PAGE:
Sorry, Ms. Merkel: The Unifying Force of Sans Soleil

Chris Daly breaks down the new album from European hodgepodge Sans Soleil.
By    June 22, 2016


Chris Daly is more of a La Jetée man.

Sans Soleil was originally an experimental film by the French director, Chris Marker. The film presents a collage view of the world, taking footage shot in various countries, interspersing it with music and voice-overs to create a truly unique and very international piece of art. The Germany-based collective of the same name takes this “blender/melting pot” approach on Hellnova—their latest offering on Confunktion Records—to create the perfect meeting point of downtempo, electronica, jazz and hip hop. Comprised of musicians, beat heads, and singers from such disparate locales as Turkey, Spain, Hungary, and Greece, Sans Soleil shines a light on the darker side of the get down scene.

Each of the 13 tracks here succeeds immensely by taking the disparate—and finding the hidden—connecting points between all and creating a new whole from the mashed pieces. Whether this is down beat jazz inflected hip-hop or hip-hop laced jazz with beat tendencies is entirely irrelevant. What matters is that this gaggle of musicians is able to draw from very different pools to Neptune up an ocean of their own devising.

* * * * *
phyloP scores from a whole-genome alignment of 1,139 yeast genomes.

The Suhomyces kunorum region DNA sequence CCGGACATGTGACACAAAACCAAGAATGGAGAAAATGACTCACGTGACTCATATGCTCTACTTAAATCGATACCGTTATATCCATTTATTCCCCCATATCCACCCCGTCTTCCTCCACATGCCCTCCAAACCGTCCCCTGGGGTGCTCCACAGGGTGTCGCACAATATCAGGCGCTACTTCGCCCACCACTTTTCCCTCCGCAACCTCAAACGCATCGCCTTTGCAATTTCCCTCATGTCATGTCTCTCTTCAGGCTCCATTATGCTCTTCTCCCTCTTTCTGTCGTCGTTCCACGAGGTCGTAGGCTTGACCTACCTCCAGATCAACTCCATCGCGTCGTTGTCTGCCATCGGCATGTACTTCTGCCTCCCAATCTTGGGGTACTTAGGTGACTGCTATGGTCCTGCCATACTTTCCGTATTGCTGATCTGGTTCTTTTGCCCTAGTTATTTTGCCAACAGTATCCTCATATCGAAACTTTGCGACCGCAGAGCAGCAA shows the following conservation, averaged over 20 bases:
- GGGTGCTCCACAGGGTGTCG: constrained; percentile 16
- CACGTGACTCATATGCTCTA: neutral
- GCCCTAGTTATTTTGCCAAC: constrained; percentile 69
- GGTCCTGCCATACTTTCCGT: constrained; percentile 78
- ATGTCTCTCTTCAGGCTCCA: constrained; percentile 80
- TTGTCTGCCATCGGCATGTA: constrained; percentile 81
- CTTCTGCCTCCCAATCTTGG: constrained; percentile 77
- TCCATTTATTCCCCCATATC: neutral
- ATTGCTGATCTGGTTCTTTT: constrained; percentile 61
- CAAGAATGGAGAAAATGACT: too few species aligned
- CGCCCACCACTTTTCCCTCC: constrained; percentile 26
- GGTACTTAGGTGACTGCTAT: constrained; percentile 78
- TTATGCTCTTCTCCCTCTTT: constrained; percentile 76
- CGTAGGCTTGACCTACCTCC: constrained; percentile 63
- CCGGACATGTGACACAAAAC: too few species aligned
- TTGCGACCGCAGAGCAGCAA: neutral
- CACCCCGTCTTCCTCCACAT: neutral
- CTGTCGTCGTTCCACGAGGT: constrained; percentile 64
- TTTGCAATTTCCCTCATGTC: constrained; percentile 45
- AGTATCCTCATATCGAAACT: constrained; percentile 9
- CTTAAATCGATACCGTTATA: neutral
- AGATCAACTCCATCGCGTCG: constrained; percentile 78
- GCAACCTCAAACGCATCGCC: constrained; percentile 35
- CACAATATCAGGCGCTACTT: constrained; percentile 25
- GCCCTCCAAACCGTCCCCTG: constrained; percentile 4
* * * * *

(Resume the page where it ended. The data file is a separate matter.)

Take, for instance, stand-out track, “Solo,” with Berlin’s Paco Mendoza on vocals accompanied by wistful horns and pipes and ’80s kickdrums. Or “The Day After,” with Barcelona’s Lady Emz ably supported by dripping saxophones and thumb piano. Either of these jams are as well suited for Adult Swim late night bumps as they are for after hours parties.

There is a common thread here, though. These genre-less jams are improved by the multitudinous experiences of the myriad players. Whether it is Germany’s Flamingo Star going solo on the Fender Rhodes on “Mentalonliest” or the Hungarian violin of Laszlo Thoth on “Sans Soleil,” these players bring their own perspective while still being able to blend harmoniously with one another. Britain may be unclear of its future status within the E.U., but Hellnova is the very reason why Europe is better off as a unified whole—everyone brings their own flavor to the kitchen table, and this universally results in a better final stew for everyone.

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